Cambodian believes in ancestors’ spirit. They often practice a ritual call ‘Sen Daun Ta’ or simply ‘Sen’ during which many kind foods are prepared an arranged in an orderly fashion at a dinning room/area. Pictures or ashes of the deceased are usually displayed. They use candle light and burned incent stick while praying. There is a designated leader conducting the praying services while all other family members stand around the table (or in Cambodia, they all sit down on the floor). There are three rounds of praying recital, often free-style and not scripted, in which they invite all those who have passed away (and they call them by name) to come and consume all the foods that they have prepared by their own hand. In the pray, they also ask the ancestors to bless family members who are still alive for good health and prosperity and for a protection from evil. They pause about 4-5 minutes in between rounds. Each round they say the same pray. At the end of the third round, they pick a little bit food of each kind, put them into a dish, put a couple of burning incent stick on it, bring it to usually corner of the house outside and leave it there as a token of sending back ancestors to their own places, wherever it may be.
This ritual is done regularly during New Year and Pchum-Ben. It is a normal practice. However, there are occasions when they just want to do it as a signed that ancestors have not been forgotten. Some people do it because one of the family members gets sick and they believe ‘Sen’ will result in a speedy recovery. Others do it because a sense of guilt of wrong doing and ‘Sen’ is an apology to ancestors.
In Cambodian community, parents are highly respectable. They are the sources of our inspiration and guidance. We rarely challenge their authority. When they talk, we listen. We do as they wish and even if we do not like it, we usually negotiate with them in such a way not to upset them. We usually perform some rituals to appease them and to repay them gratitude. While good behavior and well-discipline are the normal course in Cambodian lives, most have gone far beyond ordinary affairs. Parent Bathing is one of the rituals that is enjoyed by both, parents and children. The ritual is normally performed in hot day mid-April at the Buddhist temple or at home, usually during the Cambodian New Year celebration. Parents are seated on a wooden bed (we will seat them on chairs in this event). The children get buckets of water, sanctified and blessed by Buddhist monks, and bath their parents with joy.
The Process of Cambodian Traditional Wedding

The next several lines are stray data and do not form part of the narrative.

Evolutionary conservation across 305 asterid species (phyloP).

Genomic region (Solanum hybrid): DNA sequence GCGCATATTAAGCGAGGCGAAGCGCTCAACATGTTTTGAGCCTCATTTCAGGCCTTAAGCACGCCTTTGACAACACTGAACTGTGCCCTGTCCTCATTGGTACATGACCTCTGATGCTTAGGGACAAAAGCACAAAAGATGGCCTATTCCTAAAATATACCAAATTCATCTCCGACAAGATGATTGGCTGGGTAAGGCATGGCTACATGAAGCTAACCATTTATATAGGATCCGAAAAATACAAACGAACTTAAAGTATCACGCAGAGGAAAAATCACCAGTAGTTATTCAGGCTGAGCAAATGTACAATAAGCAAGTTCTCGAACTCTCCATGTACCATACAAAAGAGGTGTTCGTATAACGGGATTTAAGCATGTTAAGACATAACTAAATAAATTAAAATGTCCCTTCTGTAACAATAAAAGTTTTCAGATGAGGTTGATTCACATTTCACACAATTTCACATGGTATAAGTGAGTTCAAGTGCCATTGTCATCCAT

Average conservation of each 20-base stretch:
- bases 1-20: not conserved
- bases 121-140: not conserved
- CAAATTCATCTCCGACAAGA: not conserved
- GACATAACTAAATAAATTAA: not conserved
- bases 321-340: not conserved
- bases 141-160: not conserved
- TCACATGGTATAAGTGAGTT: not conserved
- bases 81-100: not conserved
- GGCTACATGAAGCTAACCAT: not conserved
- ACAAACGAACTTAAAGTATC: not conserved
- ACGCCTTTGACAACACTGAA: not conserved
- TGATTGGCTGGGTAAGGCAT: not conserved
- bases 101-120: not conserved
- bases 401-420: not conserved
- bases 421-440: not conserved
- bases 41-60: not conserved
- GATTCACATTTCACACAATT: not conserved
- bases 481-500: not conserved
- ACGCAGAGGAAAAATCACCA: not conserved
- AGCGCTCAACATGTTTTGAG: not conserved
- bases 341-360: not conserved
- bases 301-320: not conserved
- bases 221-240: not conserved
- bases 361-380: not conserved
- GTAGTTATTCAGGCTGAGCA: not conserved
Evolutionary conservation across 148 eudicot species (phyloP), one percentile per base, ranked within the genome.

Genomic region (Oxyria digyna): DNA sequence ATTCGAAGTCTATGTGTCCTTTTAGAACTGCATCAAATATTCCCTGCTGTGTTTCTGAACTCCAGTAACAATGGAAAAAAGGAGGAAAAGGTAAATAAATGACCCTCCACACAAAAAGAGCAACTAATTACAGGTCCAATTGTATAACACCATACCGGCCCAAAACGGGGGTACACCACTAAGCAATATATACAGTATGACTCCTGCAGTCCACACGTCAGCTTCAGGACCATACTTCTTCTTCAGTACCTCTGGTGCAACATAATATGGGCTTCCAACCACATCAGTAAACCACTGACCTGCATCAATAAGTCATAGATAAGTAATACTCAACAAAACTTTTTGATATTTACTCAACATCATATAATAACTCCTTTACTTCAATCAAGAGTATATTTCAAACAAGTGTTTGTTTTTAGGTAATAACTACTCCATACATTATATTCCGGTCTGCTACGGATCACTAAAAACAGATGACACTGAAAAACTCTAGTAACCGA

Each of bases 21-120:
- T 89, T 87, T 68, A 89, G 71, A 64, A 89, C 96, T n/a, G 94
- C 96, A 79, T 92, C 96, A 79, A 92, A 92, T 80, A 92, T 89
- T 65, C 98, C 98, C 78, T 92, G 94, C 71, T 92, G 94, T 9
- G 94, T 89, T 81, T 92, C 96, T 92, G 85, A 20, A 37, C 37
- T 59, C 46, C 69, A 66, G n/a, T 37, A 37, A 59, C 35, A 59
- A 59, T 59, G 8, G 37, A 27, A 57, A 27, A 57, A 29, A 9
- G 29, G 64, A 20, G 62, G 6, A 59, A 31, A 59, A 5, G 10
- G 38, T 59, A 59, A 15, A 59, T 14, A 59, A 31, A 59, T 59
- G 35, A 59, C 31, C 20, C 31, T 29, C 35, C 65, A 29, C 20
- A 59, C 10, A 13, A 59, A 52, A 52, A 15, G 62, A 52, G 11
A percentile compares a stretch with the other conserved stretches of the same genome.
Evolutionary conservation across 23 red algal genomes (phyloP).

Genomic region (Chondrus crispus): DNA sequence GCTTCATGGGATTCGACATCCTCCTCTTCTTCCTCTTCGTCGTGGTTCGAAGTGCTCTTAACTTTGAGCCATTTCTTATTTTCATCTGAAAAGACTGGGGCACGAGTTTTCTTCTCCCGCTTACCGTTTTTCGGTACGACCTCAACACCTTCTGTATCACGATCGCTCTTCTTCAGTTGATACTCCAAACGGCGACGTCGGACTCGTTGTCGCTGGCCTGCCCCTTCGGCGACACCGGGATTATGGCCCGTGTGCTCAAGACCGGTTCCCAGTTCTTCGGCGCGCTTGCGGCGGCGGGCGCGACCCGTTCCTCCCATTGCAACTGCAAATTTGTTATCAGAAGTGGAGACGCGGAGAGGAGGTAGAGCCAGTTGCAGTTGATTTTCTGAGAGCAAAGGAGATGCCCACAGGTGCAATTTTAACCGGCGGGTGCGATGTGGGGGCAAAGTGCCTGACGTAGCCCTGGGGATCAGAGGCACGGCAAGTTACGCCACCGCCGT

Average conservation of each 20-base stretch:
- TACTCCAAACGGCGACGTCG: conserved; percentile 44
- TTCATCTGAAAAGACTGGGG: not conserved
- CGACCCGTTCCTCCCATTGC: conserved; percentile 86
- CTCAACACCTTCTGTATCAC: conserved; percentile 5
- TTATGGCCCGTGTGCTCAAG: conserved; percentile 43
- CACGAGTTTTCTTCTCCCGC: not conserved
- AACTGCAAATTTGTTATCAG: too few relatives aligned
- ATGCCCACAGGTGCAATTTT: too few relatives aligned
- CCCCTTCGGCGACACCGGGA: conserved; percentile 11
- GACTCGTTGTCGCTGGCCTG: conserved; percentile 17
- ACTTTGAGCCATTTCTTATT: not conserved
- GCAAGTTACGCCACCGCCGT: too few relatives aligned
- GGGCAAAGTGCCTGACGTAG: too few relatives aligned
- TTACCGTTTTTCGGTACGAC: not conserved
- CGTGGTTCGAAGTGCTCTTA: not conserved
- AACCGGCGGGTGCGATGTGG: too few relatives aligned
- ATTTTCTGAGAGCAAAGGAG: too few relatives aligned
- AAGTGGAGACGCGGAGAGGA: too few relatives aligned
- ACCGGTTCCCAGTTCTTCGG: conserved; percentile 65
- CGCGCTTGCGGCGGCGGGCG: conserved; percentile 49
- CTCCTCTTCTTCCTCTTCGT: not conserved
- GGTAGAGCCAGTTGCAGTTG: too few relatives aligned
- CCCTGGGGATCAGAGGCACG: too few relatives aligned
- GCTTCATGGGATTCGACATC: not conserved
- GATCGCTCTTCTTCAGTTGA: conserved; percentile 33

Wedding ceremony is a joyous event in any culture. For Cambodians living abroad, having the traditional ceremony requires understanding and preparation. In a modern society, life has caught up into many different things. Young Cambodians often ignore the significance of keeping their own culture. They tend to think it is their wedding and they have the right to do whatever they want. They are correct in a sense. Being home away from home, we just need to preserve our identity, our roots, our culture. For those who have decided to follow the Khmer tradition discover that their lives greatly enhanced with an intangible, untouchable feeling of satisfaction. They are always glad that they did the Khmer traditional wedding as part of their whole wedding plan. The benefit of having an everlasting memory in their life far outweighs the inconvenience of enduring a tedious process (changing clothes often, long sit-down on the floor, etc).
Khmer wedding is a long process in which many Cambodians have done or participated in the process. However, do they really understand each episode in the process? Khmer wedding music is so sentimental. To the ears of many, it sounds monotone and they cannot distinguish one from another. Do you know what song needs for what wedding episode? In the United States, the ceremony is shorten to fit the overall schedule. Doing a full-blown ritual would take all day or longer. Therefore, you need to select only a few episodes. Do you know what to select and do you understand the meaning of it? Khmer traditional wedding musicians are hard to find in the United States and elsewhere beside Cambodia. Therefore, you resort to playing pre-recorded songs as opposed to live music. To mimic the whole ceremony step-by-step without live music requires some understanding and preparation. And that is what the article is all about. The wedding guideline is tailored specifically for people who live the United States. It may differ from the practices in Cambodia or elsewhere. Traditionally, people sit on the floor. Offering and gifts are also arranged on the floor. Nowadays, it is not uncommon that participants are sitting on the chair and wedding stuffs are arranged on the table covered with beautiful table cloth.